(posted 22 September 2008 / 01:44:23 PM)

    Thank you very much for this publication that analyzes in-depth the impacts of contracts on adopters' livelihoods.

    You write: "contract farmers would have lower profits than non-contract farmers if they operated outside of the contract." and you deduce from this finding that "better-off farmers choose to produce independently rather than taking on the burden of fulfilling the requirements of a contract." I think it is important to mention that this deduction is only valid in the context of contract arrangements that include a provision of credit to contract farmers.

    In the context of my PhD, I conducted a study of contract farming for eucalyptus in Thailand. Contracting companies, which are using eucalyptus wood for pulp and paper production, do not provide credit to contract tree farmers. Based on an household survey of 450 eucalyptus tree farmers, I found that better-off farmers are more likely to adopt a contract because they have the financial capacity to comply with the terms of the contract (such as a minimum rotation length).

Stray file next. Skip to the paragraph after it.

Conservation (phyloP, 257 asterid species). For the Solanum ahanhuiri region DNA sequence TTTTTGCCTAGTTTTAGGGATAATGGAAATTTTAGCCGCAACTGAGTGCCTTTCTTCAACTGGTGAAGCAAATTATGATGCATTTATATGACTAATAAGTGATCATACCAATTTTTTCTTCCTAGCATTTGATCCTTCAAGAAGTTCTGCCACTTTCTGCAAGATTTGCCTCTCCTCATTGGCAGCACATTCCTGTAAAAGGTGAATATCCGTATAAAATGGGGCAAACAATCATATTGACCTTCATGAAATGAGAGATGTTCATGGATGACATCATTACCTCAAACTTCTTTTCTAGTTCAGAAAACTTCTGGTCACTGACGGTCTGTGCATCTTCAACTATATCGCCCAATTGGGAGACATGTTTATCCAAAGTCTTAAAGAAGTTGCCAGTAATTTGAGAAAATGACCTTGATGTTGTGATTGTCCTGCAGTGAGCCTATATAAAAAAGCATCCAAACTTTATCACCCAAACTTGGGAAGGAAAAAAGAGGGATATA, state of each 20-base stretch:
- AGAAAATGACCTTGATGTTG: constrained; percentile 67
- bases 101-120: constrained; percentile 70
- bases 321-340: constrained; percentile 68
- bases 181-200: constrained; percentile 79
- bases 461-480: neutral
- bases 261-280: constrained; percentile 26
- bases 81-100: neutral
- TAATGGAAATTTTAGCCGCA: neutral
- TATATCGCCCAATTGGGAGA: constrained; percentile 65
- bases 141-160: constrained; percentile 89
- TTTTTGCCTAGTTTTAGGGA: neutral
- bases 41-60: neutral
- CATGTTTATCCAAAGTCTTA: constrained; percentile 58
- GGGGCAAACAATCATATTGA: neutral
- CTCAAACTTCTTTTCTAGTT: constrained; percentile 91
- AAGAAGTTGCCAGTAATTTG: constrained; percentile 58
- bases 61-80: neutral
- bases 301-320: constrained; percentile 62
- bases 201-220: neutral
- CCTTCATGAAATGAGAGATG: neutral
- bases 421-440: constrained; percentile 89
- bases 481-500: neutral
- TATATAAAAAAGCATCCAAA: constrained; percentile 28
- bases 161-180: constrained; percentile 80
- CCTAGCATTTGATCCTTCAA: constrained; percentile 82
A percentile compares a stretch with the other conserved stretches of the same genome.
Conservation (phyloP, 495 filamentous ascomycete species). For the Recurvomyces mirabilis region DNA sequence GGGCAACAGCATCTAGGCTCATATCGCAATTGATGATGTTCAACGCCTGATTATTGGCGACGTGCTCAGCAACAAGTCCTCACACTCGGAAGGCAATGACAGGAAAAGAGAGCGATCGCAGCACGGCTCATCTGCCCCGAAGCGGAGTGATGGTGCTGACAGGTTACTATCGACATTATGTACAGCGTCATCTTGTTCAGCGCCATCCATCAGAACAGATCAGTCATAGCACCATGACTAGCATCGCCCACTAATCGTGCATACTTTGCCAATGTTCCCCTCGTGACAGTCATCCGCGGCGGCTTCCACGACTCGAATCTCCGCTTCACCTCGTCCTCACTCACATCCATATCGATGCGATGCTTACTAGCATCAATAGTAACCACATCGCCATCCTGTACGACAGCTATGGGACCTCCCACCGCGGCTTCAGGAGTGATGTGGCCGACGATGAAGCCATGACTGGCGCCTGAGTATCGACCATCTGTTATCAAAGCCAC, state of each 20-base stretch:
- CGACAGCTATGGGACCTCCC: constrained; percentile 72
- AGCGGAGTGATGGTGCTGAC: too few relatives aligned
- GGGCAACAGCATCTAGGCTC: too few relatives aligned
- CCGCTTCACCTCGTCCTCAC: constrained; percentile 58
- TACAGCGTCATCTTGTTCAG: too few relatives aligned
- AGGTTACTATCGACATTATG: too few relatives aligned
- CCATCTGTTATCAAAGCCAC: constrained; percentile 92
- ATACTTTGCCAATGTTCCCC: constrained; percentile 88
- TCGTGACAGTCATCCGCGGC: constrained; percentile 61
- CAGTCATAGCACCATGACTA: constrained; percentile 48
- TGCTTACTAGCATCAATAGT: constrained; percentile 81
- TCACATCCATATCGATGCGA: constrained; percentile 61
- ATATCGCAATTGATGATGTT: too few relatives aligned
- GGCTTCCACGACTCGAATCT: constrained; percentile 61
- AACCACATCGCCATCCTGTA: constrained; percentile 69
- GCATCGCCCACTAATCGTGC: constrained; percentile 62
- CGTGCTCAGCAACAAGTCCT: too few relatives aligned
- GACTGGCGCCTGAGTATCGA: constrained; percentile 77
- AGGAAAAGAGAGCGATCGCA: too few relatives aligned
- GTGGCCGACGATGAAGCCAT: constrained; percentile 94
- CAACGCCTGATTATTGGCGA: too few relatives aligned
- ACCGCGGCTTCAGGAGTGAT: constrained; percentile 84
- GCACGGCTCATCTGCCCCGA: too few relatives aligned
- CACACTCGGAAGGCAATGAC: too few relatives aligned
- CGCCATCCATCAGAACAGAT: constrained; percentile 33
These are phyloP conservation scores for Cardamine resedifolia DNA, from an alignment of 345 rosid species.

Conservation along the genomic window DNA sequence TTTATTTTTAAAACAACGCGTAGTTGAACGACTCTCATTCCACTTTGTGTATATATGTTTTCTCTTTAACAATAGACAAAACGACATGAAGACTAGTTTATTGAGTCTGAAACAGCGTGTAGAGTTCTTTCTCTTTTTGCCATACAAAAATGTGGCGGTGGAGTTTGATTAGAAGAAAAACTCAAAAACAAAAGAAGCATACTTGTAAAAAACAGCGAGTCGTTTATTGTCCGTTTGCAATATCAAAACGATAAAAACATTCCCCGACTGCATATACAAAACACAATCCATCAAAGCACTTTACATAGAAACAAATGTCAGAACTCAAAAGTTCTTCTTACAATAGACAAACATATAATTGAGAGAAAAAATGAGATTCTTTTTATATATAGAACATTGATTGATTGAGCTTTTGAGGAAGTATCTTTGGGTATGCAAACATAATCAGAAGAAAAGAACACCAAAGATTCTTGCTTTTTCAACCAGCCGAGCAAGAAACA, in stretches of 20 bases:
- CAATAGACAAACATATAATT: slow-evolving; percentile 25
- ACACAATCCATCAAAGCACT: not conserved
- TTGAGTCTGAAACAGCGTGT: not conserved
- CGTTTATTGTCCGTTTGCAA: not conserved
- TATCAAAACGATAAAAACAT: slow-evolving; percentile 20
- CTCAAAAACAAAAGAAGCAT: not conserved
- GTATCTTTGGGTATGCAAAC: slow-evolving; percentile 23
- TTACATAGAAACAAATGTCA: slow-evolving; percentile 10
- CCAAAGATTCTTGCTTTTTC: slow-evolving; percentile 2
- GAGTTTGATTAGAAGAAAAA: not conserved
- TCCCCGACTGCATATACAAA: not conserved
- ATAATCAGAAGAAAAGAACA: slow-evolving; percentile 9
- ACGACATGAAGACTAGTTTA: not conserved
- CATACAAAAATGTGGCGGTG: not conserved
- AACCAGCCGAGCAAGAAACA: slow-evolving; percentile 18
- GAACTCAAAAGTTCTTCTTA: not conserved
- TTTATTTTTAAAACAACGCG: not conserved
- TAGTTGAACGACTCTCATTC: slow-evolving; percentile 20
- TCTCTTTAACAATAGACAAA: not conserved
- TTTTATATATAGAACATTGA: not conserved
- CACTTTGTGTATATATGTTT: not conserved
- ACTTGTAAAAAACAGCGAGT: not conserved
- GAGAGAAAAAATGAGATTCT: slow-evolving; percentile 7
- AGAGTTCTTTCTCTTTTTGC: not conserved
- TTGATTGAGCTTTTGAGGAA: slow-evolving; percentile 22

Axelle Boulay, PhD scholar
    Australian National University

The views expressed in this paper are the views of the authors and do not necessarily reflect the views or policies of the Asian Development Bank Institute (ADBI), the Asian Development Bank (ADB), its Board of Directors, or the governments they represent. ADBI does not guarantee the accuracy of the data included in this paper and accepts no responsibility for any consequences of their use. Terminology used may not necessarily be consistent with ADB official terms.